Sky, a major UK Internet provider has decided to turn internet filtering on by default for sites deemed unacceptable for people under the age of 13.
In a statement on Sky’s corporate blog, Lyssa McGowan, Brand Director, Communications Products said:
We already offer award-winning Sky Broadband Shield to give Sky customers control of their household’s internet experience, as well as protecting against malware-infected or phishing sites. Its Watershed feature gives adjustable settings with age rating options (PG, 13, 18, Custom or none) for different times of the day. Customers can easily choose and change their settings in MySky depending on the level of protection they need for their home.
What we’re doing now is simply making sure that the automatic position of Sky Broadband Shield is the safest one for all – that’s ‘on’, unless customers choose otherwise.
Users will be able to turn off the filter in their account preferences, if they choose, but Sky seems to be acting in an effort to protect users from unwanted exposure to objectionable material.
Why is Sky doing this?
Sky’s change to having a default-on filter likely comes, at least partially, in response to UK Prime Minister David Cameron’s 2013 call to protect children from exposure to pornography:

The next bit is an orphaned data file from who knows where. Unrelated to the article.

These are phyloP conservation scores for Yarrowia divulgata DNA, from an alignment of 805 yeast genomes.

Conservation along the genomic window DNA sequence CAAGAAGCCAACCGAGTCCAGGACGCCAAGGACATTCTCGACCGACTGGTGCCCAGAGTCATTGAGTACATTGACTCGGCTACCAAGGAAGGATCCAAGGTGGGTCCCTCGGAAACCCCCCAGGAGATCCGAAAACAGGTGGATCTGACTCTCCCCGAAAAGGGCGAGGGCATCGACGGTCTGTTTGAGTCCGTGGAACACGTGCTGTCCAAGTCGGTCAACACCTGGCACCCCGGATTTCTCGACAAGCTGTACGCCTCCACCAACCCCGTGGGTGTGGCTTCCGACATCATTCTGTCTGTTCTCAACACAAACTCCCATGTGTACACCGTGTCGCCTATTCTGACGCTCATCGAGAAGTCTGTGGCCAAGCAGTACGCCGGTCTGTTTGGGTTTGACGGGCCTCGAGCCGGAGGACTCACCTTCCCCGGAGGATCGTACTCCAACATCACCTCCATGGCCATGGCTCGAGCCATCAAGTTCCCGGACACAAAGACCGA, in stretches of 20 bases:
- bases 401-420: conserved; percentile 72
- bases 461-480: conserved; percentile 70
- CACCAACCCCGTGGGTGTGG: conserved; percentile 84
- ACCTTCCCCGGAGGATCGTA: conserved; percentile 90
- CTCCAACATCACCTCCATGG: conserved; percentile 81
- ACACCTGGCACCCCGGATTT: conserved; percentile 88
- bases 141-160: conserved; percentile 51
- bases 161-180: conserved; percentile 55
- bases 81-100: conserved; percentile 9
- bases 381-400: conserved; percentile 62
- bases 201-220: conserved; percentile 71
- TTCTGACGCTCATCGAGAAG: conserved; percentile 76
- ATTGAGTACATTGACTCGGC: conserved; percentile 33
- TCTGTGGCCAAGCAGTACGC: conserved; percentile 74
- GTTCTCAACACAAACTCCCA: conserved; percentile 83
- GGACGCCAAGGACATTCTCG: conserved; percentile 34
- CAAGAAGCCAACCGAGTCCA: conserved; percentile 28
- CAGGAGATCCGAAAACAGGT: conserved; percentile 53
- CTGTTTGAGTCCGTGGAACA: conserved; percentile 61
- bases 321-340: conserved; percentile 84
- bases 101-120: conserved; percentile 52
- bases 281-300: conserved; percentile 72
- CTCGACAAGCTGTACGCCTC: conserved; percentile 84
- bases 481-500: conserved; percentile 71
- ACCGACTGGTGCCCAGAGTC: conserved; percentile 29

I want to talk about the internet, the impact it’s having on the innocence of our children, how online pornography is corroding childhood and how, in the darkest corners of the internet, there are things going on that are a direct danger to our children and that must be stamped out. Now, I’m not making this speech because I want to moralise or scaremonger but because I feel profoundly, as a politician and as a dad, that the time for action has come …
For a lot of children, watching hard-core pornography is in danger of becoming a rite of passage. In schools up and down our country, from the suburbs to the inner city, there are young people who think it’s normal to send pornographic material as a prelude to dating in the same way you might once have sent a note across the classroom.
Over a third of children have received a sexually explicit text or email. In a recent survey, a quarter of children said they had seen pornography which had upset them. This is happening, and it is happening on our watch as adults. And the effect that it can have can be devastating. Effectively our children are growing up too fast. They’re getting distorted ideas about sex and being pressurised in a way that we’ve never seen before, and as a father I am extremely concerned about this.
The editorial team at QuitPornography.com applauds Sky’s action and wishes them success as they roll out the change to their users.